Professor Su said: “This study demonstrates that by adapting Murray’s Law from biology and applying it to chemistry, the performance of materials can be improved significantly. The adaptation could benefit a wide range of porous materials and improve functional ceramics and nano-metals used for energy and environmental applications.”

“The introduction of the concept of Murray’s Law to industrial processes could revolutionise the design of reactors with highly enhanced efficiency, minimum energy, time and raw material consumption for a sustainable future.”

Writing in Nature Communications, the team describes how it used zinc oxide (ZnO) nanoparticles as the primary building block of their Murray material. These nanoparticles, containing small pores within them, form the lowest level of the porous network. The team arranged the ZnO particles through a layer-by layer, evaporation-driven, self-assembly process. This creates a second level of porous networks between the particles. During the evaporation process, the particles also form larger pores due to solvent evaporation, which represents the top level of pores, resulting in a three level Murray material.

The team successfully fabricated these porous structures with the precise diameter ratios required to obey Murray’s law, enabling the efficient transfer of materials across the multi-level pore network.

Co-author, Dr Tawfique Hasan, of the Cambridge Graphene Centre, part of the University’s Department of Engineering, added: “This very first demonstration of a Murray material fabrication process is incredibly simple and is entirely driven by the nanoparticle self-assembly. Large scale manufacturability of this porous material is possible, making it an exciting, enabling technology, with potential impact across many applications.”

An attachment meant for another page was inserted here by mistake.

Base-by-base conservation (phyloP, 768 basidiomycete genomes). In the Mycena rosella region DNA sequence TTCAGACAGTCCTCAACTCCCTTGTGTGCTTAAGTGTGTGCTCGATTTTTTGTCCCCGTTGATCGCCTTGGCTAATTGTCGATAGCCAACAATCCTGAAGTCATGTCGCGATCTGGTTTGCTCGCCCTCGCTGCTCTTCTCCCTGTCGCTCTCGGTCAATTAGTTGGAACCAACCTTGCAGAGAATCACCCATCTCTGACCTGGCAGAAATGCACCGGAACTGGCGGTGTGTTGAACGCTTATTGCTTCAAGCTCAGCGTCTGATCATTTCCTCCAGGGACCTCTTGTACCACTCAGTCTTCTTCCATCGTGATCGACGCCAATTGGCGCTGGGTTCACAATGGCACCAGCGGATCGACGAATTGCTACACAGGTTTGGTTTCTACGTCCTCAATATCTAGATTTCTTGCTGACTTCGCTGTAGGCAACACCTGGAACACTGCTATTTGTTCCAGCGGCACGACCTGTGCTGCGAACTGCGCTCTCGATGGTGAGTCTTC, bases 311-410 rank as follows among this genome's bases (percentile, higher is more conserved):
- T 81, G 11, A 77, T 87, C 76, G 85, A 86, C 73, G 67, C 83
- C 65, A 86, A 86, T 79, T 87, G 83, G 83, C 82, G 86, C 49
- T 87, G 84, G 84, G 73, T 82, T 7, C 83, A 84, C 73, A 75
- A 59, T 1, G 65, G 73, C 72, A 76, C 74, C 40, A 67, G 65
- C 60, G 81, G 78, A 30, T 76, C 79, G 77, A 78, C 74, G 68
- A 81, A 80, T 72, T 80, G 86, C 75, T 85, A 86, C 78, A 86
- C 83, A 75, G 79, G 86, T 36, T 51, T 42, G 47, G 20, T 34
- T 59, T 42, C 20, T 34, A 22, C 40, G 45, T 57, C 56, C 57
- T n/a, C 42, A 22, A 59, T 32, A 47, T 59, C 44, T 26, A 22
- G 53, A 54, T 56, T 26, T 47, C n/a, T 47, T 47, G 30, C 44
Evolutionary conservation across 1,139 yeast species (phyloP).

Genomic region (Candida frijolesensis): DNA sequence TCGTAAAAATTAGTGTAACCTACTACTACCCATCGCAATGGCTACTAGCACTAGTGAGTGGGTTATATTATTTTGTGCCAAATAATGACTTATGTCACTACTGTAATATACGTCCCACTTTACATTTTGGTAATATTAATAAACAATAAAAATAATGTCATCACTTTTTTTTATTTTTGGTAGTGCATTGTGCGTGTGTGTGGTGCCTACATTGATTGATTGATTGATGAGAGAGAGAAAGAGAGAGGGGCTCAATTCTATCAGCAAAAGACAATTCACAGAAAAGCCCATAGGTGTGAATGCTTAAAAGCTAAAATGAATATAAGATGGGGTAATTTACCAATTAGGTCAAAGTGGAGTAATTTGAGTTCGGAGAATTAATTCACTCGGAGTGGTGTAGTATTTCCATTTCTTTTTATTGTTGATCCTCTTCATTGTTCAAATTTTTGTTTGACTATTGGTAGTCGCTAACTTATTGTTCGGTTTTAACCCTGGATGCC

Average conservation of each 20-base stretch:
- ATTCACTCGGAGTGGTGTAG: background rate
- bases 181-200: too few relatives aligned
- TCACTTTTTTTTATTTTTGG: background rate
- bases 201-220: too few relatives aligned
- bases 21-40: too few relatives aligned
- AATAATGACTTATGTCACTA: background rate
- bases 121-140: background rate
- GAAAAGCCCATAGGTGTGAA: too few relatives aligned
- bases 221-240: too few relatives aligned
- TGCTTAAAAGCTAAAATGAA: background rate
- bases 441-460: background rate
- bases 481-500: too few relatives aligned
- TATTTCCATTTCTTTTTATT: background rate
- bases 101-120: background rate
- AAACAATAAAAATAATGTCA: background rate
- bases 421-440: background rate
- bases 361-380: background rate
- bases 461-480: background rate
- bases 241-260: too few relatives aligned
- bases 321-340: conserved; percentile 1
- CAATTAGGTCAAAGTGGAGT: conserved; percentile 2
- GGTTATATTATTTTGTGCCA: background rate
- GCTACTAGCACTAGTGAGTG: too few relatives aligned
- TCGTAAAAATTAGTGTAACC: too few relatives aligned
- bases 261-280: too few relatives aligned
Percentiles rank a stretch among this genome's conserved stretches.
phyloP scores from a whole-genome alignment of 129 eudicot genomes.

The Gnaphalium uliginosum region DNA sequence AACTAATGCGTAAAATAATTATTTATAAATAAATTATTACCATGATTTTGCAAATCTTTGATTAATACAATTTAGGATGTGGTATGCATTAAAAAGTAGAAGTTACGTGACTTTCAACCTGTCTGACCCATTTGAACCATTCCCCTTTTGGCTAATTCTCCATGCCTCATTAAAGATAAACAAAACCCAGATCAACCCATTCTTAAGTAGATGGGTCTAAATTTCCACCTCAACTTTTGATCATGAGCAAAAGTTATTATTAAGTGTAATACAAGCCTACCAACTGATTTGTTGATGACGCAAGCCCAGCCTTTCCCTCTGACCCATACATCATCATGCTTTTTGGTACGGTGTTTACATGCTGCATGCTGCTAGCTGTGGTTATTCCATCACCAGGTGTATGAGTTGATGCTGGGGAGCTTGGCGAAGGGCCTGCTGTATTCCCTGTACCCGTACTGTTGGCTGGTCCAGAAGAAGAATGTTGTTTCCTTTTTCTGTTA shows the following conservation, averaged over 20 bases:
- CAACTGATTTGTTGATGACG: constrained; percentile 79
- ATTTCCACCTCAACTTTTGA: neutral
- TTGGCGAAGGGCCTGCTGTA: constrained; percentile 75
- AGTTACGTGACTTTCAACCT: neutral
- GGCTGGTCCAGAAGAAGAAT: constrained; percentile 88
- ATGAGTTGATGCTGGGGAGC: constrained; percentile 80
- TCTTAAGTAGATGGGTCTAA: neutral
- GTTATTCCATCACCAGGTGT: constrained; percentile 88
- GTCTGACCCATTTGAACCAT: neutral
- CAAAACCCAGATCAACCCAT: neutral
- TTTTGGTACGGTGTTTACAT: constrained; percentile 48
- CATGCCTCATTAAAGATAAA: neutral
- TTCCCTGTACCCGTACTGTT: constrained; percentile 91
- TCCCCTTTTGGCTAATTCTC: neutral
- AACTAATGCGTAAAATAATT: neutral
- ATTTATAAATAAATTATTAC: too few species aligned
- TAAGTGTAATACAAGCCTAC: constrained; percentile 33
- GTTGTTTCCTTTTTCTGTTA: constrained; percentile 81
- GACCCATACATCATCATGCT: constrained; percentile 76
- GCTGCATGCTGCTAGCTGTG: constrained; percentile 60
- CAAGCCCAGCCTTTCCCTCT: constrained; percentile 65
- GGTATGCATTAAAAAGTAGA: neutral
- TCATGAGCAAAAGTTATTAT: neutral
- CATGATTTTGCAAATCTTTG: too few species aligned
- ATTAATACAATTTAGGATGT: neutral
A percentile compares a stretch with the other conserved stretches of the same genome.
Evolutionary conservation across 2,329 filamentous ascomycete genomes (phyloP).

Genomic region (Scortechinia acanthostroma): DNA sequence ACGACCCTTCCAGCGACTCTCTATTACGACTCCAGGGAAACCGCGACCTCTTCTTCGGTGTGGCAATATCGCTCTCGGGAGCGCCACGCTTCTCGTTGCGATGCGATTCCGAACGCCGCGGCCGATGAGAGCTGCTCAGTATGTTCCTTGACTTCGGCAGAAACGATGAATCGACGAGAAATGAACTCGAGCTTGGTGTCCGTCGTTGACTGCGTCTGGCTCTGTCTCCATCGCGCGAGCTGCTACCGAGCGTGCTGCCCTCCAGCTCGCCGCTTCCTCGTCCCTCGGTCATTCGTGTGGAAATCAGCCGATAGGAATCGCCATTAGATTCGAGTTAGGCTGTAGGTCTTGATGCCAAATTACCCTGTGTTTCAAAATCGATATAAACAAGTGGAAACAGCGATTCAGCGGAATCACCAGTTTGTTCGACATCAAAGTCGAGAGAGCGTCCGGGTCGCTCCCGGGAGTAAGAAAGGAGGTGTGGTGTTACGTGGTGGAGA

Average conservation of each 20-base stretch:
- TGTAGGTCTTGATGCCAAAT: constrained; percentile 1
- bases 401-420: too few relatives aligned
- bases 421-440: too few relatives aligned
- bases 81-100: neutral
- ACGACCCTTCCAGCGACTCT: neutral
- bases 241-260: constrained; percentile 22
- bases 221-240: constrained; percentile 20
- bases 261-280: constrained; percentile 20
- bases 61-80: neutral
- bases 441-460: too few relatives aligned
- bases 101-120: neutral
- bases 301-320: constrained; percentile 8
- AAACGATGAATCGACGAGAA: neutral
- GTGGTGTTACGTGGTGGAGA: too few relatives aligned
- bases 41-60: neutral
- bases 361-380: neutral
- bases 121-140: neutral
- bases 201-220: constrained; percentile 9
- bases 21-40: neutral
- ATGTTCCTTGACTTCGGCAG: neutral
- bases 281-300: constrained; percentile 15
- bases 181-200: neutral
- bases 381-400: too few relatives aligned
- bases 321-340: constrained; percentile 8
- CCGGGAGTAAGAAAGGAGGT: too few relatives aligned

With its synthetic Murray material, with precise diameter ratios between the pore levels, the team demonstrated an efficient breakdown of an organic dye in water by using photocatalysis. This showed it was easy for the dye to enter the porous network leading to efficient and repeated reaction cycles. The team also used the same Murray material with a structure similar to the breathing networks of insects, for fast and sensitive gas detection with high repeatability.

The team proved that its Murray material can significantly improve the long term stability and fast charge/discharge capability for lithium ion storage, with a capacity improvement of up to 25 times compared to state of the art graphite material currently used in lithium ion battery electrodes. The hierarchical nature of the pores also reduces the stresses in these electrodes during the charge/discharge processes, improving their structural stability and resulting in a longer life time for energy storage devices.